*Photo by Michael Lionstar
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It’s A Question Of Balance ® radio show balances the intellectual with the creative, exploring whether we have more in common than divides us through thought-provoking conversations – out and about with people on the street on different topics, and in the studio with inspiring guests from the arts. Balance is not a compromise. Balance is truth distilled from many places creating cohesive understanding.
Topic: Out And About – Conversations on the Street About Questions That Matter: Does it Have To Be Them and Us?
This week we consider ‘Does it Have To Be Them and Us?’ There are lots of ways we can find ourselves thinking in terms of ‘them and us’ – young and old, rich and poor, healthy versus not taking care of oneself, right-wing versus liberal, gay and straight, black and white, first-world and third world. Do you ever find yourself feeling very different from a certain group of people? How does that make you feel? When you feel passionate about an issue how do you feel about those who disagree with you – do you see it as two sides, a wrong and a right? Or simply as a variety of views or beliefs?
In an article by Robert W Peck of the Constitution Party he comments “In a world with an “us versus them” mentality, it’s always “them” that are the problem… right? We’re never the cause of our own troubles, that would be unthinkable. It’s always the other guy who fouls everything up….The same phenomenon exists in the political arena where the “us versus them” mentality finds that it is always the other political party that is the problem. You name the trouble, the other party caused it. If only the country were turned over to our side, to our favored “ism” or political party, we would make it a utopian paradise.” In the political arena are you finding yourself feeling a sense of them and us?
Joseph Joubert said that “The aim of argument, or of discussion, should not be victory, but progress”. I’m wondering if this is part of what gets lost when we get into a ‘them and us’ mindset – it seems we become more focused on converting others to our belief system than concentrating our energy on how actual progress could be affected. Is this something you see at all? Does it have to be them and us?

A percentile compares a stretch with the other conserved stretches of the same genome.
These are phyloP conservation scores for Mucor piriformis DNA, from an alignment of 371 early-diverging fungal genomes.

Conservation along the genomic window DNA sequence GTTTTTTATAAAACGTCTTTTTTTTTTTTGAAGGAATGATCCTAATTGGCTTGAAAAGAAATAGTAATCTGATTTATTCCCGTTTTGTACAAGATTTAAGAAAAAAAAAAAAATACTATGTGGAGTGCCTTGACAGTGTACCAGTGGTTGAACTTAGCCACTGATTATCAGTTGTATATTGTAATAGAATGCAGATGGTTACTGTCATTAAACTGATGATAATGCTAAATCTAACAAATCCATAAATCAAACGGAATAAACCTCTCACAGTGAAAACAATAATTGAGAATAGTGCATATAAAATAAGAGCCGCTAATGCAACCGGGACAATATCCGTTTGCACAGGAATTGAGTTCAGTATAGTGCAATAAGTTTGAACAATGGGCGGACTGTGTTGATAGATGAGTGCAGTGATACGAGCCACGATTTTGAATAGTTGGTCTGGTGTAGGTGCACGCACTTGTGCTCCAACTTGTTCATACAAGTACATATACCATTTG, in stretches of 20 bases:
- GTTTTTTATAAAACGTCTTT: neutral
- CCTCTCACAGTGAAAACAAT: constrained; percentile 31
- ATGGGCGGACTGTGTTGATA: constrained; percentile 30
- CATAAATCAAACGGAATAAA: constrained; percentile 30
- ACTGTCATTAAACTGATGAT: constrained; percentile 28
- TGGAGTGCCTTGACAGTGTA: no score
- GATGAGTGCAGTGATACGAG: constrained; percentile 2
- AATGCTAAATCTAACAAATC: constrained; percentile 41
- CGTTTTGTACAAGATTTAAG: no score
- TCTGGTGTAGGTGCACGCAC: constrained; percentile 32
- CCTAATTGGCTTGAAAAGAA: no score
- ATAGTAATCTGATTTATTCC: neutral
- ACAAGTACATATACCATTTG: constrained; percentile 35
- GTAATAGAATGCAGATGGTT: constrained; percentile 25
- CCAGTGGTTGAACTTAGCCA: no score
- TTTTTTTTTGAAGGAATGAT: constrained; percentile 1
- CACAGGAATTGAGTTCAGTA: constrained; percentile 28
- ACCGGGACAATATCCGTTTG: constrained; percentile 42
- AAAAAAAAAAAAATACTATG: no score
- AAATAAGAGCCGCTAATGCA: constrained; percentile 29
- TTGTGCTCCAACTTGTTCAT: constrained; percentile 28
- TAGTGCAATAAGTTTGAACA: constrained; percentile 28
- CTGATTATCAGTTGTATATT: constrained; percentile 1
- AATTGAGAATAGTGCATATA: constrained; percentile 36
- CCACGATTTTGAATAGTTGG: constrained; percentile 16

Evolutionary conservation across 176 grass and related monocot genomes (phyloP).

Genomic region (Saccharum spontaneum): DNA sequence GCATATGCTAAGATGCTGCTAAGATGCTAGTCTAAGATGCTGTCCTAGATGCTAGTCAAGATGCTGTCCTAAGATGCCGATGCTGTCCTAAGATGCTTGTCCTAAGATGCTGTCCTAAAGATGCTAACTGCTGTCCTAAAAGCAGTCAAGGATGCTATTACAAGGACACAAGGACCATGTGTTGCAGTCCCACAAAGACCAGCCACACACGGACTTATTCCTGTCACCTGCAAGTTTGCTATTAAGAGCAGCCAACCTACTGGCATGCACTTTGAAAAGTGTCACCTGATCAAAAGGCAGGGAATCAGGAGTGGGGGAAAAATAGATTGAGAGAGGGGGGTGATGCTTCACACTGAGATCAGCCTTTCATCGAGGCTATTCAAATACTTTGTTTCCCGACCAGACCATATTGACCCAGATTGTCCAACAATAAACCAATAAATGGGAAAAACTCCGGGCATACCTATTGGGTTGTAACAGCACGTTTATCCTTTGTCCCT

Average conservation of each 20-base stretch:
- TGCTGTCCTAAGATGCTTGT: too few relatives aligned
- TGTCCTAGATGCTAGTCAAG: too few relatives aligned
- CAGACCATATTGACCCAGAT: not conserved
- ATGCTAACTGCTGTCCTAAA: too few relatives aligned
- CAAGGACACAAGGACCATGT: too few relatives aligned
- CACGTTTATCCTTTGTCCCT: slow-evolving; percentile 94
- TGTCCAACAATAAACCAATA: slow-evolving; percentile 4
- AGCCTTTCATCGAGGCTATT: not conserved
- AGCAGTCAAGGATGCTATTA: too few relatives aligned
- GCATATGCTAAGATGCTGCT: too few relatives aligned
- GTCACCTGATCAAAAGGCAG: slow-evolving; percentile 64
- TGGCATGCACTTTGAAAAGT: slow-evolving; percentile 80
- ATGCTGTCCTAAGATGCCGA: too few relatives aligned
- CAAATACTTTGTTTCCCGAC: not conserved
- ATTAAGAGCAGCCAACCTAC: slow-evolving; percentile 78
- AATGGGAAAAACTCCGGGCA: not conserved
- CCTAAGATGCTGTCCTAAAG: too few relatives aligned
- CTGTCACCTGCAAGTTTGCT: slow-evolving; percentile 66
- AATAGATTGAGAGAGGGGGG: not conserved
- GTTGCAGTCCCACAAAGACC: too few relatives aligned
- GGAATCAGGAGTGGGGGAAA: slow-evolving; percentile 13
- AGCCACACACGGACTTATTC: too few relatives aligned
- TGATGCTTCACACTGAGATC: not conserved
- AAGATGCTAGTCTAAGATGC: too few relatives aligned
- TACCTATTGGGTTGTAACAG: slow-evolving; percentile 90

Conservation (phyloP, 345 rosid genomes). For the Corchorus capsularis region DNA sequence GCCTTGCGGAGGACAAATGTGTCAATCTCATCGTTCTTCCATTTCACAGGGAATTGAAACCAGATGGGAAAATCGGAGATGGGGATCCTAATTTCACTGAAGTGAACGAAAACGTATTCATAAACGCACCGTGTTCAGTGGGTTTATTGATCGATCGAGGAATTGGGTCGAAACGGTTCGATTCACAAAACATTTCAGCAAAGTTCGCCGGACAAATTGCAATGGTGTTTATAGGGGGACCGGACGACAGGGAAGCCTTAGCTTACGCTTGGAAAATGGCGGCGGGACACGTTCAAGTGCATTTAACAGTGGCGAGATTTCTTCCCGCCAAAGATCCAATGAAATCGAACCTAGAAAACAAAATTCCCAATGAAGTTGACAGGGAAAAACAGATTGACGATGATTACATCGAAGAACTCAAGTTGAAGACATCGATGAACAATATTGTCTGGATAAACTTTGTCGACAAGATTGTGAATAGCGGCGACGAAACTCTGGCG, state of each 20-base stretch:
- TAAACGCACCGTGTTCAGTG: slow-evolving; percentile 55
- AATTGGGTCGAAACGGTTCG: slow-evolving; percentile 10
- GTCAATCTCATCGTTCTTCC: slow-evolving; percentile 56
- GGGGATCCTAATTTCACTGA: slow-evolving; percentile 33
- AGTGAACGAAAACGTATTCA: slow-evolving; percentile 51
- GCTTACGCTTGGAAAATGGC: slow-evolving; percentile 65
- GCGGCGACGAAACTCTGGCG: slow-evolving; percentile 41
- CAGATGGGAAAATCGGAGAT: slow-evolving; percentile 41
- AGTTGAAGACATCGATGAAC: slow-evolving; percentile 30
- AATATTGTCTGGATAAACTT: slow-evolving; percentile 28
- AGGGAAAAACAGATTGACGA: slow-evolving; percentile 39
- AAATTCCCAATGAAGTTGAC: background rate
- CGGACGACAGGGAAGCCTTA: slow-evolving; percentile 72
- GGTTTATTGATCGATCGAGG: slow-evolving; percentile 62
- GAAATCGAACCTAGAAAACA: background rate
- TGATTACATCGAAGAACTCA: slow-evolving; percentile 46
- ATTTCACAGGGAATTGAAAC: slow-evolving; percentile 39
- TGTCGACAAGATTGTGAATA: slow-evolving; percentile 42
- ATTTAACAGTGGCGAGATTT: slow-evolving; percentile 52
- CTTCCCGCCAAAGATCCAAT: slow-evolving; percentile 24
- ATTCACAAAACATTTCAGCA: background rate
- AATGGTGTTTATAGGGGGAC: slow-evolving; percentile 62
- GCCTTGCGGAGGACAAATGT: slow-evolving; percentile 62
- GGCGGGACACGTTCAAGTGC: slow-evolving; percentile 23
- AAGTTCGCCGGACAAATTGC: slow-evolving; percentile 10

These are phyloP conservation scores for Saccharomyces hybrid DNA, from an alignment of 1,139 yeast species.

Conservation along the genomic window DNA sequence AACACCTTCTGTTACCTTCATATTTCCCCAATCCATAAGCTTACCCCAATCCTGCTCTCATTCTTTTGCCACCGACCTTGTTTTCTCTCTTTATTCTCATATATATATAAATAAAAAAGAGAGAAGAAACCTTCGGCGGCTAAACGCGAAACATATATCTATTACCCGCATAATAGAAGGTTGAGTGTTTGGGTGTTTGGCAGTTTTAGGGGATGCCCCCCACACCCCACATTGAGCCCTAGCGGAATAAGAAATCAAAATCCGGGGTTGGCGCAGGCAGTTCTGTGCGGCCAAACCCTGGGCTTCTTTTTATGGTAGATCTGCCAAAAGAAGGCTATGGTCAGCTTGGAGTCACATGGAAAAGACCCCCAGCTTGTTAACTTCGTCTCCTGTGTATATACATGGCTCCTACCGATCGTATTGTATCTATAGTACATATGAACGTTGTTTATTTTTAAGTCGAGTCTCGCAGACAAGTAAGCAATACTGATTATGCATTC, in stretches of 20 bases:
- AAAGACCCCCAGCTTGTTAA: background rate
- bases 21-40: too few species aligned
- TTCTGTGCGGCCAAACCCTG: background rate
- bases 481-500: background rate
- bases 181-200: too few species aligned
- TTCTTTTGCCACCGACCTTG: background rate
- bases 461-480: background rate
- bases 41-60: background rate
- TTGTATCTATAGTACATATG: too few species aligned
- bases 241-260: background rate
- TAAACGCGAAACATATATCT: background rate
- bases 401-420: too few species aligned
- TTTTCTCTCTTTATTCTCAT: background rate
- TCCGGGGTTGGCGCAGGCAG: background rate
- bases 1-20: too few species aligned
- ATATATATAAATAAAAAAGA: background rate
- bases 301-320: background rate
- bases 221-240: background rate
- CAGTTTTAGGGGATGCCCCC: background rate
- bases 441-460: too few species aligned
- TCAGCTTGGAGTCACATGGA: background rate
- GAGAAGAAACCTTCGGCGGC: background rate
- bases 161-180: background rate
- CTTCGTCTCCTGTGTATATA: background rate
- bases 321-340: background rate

What do you think? Ruth Copland gets the views of people on the street for our Out and About feature.
In Out And About we consider topics with local relevance and global significance. The idea is to get us thinking about the questions that affect us all – to stimulate new thinking, or clarify what we already feel. To hear how other people’s opinions may differ from or be similar to our own.
Arts Interview: In-Depth Conversation with Jo Baker
This week as her special guest from the arts Ruth Copland is pleased to be interviewing best-selling British writer Jo Baker. Born in Lancashire in Britain, Jo Baker studied English Literature at Oxford University, then went on to study writing at Queen’s University, Belfast, eventually achieving a PhD on the work of the Anglo-Irish writer Elizabeth Bowen. Jo’s first book Offcomer was published in 2002 and she has gone on to publish five other novels – The Undertow, The Telling, The Mermaid’s Child, Longbourn and her latest book A Country Road, A Tree. Jo has also written for BBC Radio 4, and her short stories have been included in a number of anthologies.
Jo Baker’s book Longbourn, a reimagining of Jane Austen’s Pride and Prejudice from the servants’ perspective, was hailed by critics as brilliant, absorbing, moving and ingenious and is a national best-seller, A New York Times Book Review Notable Book, a Seattle Times Best Title, a Christian Science Monitor Best Fiction Book, a Miami Herald Favorite Book, and a Kirkus Best Book of the Year. Longbourn is also in development as a feature film. Jo Baker’s considerable flare for historical detail and nuance showcased so effectively in Longbourn are evident again in her new book, A Country Road, A Tree, where she reimagines the Nobel Prize-winning Irish writer Samuel Beckett’s involvement with the French Resistance during WWII, and his struggle to find meaning in the seeming futility of life, and value in the written word. In A Country Road, A Tree, (the title of which references a stage direction from Beckett’s play Waiting For Godot) Jo Baker explores the military experiences that ultimately contributed to giving Beckett one of the most powerful voices in the 20th century.
“It’s A Question of Balance ® so rare among radio talk shows, lets its subjects breathe. With her discursive style and pleasingly eccentric range of curiosity, host Ruth Copland each week treats her listeners to two hours of Whole Brain Radio.
Hampton Sides – Internationally bestselling author, award-winning journalist, and historian